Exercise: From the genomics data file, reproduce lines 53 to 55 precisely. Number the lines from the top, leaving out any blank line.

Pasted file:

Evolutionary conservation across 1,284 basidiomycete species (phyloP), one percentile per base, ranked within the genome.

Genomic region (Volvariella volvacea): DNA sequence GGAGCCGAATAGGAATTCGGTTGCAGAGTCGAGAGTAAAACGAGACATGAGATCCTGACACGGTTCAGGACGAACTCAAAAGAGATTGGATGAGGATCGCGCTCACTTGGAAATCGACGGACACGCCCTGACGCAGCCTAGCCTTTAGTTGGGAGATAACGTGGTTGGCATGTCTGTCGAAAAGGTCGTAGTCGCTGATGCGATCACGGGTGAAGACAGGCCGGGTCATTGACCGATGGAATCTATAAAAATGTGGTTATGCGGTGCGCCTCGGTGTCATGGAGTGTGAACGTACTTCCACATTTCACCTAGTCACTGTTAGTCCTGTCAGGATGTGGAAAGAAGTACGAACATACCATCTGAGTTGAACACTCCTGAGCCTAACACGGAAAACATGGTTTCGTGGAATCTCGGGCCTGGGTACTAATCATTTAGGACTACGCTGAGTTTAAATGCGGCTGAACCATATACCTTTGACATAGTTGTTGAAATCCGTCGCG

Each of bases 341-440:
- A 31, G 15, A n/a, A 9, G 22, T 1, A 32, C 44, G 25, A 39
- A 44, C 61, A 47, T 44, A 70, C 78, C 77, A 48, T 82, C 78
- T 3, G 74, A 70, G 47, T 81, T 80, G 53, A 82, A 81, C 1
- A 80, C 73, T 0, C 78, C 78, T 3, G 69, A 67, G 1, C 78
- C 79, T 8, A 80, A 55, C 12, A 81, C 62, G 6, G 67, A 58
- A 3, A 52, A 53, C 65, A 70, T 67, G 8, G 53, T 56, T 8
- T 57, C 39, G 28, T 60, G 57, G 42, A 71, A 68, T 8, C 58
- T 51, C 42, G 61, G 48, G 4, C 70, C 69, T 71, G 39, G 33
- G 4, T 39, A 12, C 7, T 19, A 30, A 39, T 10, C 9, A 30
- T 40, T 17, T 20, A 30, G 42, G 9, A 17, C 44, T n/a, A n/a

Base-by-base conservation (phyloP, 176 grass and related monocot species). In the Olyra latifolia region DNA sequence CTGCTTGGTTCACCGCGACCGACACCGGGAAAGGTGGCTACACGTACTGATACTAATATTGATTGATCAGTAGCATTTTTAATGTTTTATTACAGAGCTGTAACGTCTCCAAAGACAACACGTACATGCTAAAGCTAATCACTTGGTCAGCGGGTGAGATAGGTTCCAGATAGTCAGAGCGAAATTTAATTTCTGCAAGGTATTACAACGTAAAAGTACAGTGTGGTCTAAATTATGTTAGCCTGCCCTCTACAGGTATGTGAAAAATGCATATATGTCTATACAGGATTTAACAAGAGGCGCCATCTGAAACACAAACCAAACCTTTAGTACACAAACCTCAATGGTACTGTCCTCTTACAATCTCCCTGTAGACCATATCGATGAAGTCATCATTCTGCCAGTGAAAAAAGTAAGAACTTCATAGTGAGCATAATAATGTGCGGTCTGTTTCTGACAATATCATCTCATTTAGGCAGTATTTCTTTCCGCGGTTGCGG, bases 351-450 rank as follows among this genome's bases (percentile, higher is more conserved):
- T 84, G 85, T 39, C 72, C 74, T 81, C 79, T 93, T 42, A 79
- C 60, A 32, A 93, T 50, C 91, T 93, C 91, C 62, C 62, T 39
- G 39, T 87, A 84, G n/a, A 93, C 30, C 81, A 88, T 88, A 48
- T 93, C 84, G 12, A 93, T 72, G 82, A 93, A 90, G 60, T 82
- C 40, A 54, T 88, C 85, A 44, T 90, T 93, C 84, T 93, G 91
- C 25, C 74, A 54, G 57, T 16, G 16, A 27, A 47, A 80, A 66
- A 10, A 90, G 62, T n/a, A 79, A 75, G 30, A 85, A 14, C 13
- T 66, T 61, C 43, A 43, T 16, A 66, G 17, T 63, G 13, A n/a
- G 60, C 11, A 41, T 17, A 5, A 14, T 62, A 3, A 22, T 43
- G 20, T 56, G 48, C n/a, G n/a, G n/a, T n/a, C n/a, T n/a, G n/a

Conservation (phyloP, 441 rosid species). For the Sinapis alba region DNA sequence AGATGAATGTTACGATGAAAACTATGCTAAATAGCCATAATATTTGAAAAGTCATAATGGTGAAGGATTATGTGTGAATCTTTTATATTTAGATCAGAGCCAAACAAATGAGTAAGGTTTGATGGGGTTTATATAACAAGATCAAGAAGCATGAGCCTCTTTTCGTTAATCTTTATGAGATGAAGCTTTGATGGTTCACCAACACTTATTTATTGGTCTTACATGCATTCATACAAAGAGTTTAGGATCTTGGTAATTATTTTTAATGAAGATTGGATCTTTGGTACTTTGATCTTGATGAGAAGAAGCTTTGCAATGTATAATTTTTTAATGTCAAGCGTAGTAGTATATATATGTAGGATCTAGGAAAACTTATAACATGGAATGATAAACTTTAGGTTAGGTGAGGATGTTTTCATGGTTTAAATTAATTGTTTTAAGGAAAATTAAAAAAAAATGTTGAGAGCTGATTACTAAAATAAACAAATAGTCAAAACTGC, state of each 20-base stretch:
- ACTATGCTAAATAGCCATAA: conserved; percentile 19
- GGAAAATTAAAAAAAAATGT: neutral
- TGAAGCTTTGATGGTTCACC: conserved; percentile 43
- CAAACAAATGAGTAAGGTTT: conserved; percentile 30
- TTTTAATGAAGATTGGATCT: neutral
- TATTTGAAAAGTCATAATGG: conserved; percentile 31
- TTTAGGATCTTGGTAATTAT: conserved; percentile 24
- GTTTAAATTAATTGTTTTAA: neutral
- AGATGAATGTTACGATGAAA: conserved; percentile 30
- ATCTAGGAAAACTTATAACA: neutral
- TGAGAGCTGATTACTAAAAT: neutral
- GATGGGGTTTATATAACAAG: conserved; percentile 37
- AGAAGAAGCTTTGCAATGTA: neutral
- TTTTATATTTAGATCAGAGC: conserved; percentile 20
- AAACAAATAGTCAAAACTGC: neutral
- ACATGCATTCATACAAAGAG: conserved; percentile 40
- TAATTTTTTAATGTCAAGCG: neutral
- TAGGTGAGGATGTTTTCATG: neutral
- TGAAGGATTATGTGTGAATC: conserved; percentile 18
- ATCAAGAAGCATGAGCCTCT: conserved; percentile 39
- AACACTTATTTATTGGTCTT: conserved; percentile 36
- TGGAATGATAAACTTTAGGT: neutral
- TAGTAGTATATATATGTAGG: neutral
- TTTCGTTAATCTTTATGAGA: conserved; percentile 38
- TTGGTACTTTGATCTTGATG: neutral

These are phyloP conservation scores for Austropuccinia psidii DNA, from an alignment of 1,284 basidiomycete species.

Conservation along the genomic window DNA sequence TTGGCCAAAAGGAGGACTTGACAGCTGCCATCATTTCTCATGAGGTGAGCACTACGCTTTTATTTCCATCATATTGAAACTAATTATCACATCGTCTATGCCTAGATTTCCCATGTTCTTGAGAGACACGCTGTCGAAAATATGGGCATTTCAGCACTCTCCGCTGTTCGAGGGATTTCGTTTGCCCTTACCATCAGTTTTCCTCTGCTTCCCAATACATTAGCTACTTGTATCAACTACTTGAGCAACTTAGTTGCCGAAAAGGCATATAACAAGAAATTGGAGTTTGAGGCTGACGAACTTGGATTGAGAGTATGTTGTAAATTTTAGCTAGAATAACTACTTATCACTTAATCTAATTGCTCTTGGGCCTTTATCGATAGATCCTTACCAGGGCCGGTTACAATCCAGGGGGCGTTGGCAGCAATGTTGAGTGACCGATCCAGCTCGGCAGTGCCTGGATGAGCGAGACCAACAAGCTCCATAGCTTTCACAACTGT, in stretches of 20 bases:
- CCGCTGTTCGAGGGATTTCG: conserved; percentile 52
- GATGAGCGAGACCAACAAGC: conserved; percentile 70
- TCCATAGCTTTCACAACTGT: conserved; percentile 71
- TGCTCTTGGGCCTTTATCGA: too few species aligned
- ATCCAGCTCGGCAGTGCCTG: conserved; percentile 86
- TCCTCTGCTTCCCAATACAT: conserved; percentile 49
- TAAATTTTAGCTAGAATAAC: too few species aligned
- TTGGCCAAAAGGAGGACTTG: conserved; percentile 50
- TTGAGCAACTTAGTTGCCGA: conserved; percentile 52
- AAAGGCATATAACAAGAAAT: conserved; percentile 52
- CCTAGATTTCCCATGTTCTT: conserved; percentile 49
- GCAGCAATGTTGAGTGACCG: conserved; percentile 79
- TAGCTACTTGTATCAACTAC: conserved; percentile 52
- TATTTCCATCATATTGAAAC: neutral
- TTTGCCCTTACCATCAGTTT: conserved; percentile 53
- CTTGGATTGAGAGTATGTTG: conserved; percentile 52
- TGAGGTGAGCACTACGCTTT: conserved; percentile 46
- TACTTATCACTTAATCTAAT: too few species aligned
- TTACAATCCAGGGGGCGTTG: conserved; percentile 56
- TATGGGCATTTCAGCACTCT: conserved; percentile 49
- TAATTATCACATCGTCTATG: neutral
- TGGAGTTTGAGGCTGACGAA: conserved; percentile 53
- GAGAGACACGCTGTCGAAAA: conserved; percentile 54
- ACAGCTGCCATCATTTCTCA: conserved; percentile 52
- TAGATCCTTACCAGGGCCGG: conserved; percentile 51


- CCGCTGTTCGAGGGATTTCG: conserved; percentile 52
- GATGAGCGAGACCAACAAGC: conserved; percentile 70
- TCCATAGCTTTCACAACTGT: conserved; percentile 71